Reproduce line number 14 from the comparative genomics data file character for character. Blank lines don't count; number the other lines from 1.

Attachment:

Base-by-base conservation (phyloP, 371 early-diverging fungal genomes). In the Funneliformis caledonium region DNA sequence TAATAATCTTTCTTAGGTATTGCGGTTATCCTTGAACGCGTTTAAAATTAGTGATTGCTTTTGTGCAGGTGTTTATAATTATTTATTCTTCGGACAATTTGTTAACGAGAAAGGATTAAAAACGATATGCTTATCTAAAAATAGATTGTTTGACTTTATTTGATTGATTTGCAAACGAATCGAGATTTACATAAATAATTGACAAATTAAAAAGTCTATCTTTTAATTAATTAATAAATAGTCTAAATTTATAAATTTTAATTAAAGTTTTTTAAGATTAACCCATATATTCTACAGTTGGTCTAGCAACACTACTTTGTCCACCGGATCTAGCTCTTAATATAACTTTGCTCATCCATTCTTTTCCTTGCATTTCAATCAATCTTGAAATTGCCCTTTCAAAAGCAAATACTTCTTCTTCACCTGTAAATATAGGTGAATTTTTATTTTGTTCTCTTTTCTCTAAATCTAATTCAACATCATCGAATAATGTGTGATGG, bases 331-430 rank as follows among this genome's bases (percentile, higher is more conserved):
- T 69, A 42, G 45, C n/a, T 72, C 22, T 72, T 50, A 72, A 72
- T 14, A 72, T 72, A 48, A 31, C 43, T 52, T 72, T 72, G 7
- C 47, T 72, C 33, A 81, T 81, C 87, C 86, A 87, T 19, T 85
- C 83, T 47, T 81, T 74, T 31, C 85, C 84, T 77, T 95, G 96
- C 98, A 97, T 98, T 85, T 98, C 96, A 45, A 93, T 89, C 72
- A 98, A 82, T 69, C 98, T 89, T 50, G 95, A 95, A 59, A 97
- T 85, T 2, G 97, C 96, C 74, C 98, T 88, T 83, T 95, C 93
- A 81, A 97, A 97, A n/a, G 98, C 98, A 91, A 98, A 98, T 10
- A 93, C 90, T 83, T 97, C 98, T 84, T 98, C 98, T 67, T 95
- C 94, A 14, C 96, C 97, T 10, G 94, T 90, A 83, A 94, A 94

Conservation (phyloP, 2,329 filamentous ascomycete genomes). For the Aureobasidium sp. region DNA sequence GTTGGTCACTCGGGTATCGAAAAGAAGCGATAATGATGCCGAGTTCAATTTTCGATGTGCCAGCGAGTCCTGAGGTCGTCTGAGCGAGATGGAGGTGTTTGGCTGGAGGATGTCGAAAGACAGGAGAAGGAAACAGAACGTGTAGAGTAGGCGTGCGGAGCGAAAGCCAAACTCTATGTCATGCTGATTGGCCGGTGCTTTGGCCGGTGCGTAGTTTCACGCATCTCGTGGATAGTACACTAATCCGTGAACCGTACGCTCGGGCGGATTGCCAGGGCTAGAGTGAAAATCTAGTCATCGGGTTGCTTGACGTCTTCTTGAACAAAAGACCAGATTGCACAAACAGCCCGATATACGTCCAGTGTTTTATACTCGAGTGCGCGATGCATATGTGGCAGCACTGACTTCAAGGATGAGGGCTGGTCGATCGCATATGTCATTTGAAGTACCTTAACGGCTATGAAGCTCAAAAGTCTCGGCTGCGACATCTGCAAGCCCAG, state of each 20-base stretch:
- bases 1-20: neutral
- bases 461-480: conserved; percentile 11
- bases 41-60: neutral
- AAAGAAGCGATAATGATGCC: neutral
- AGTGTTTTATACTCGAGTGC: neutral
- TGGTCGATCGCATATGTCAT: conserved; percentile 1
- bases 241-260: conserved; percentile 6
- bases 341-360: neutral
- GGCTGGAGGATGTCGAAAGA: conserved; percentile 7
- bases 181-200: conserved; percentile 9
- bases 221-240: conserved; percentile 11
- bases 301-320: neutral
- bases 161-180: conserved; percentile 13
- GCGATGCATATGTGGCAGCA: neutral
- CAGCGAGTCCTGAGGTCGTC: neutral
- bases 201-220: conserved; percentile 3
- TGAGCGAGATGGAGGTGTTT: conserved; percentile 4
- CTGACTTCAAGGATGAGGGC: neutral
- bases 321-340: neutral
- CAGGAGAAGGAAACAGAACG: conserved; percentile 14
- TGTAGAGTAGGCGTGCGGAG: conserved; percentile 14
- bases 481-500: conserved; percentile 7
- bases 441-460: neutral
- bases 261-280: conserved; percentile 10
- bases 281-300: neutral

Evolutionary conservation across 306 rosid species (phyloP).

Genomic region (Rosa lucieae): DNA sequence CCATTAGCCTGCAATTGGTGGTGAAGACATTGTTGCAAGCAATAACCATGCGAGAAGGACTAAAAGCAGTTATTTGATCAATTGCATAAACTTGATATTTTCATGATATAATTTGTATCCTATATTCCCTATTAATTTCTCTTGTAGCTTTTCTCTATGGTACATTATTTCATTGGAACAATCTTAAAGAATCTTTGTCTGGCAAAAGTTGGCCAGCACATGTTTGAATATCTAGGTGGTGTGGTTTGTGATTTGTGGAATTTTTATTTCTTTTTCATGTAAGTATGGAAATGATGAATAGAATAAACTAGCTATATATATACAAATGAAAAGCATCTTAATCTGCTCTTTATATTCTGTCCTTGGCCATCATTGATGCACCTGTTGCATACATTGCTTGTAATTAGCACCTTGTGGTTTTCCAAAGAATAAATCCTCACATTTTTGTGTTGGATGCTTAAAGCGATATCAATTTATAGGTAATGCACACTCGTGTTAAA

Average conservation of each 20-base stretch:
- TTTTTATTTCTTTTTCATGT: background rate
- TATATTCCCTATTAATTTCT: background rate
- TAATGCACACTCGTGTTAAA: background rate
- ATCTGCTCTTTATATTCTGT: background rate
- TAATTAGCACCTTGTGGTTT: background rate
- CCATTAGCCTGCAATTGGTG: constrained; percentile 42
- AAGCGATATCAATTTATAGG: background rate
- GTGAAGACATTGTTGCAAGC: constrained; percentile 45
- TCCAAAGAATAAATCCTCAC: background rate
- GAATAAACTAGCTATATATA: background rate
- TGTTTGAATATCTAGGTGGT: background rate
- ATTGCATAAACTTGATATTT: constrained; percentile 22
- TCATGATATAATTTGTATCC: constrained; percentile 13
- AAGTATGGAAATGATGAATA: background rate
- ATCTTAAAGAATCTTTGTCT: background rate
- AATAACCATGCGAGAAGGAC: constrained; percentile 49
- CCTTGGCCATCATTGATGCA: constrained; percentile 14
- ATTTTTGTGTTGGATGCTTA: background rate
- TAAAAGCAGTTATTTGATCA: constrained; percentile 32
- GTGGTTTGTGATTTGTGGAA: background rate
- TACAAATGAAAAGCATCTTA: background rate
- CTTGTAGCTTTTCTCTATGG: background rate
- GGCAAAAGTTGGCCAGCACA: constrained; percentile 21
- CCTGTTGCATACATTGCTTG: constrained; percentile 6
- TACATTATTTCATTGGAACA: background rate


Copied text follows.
- bases 461-480: conserved; percentile 11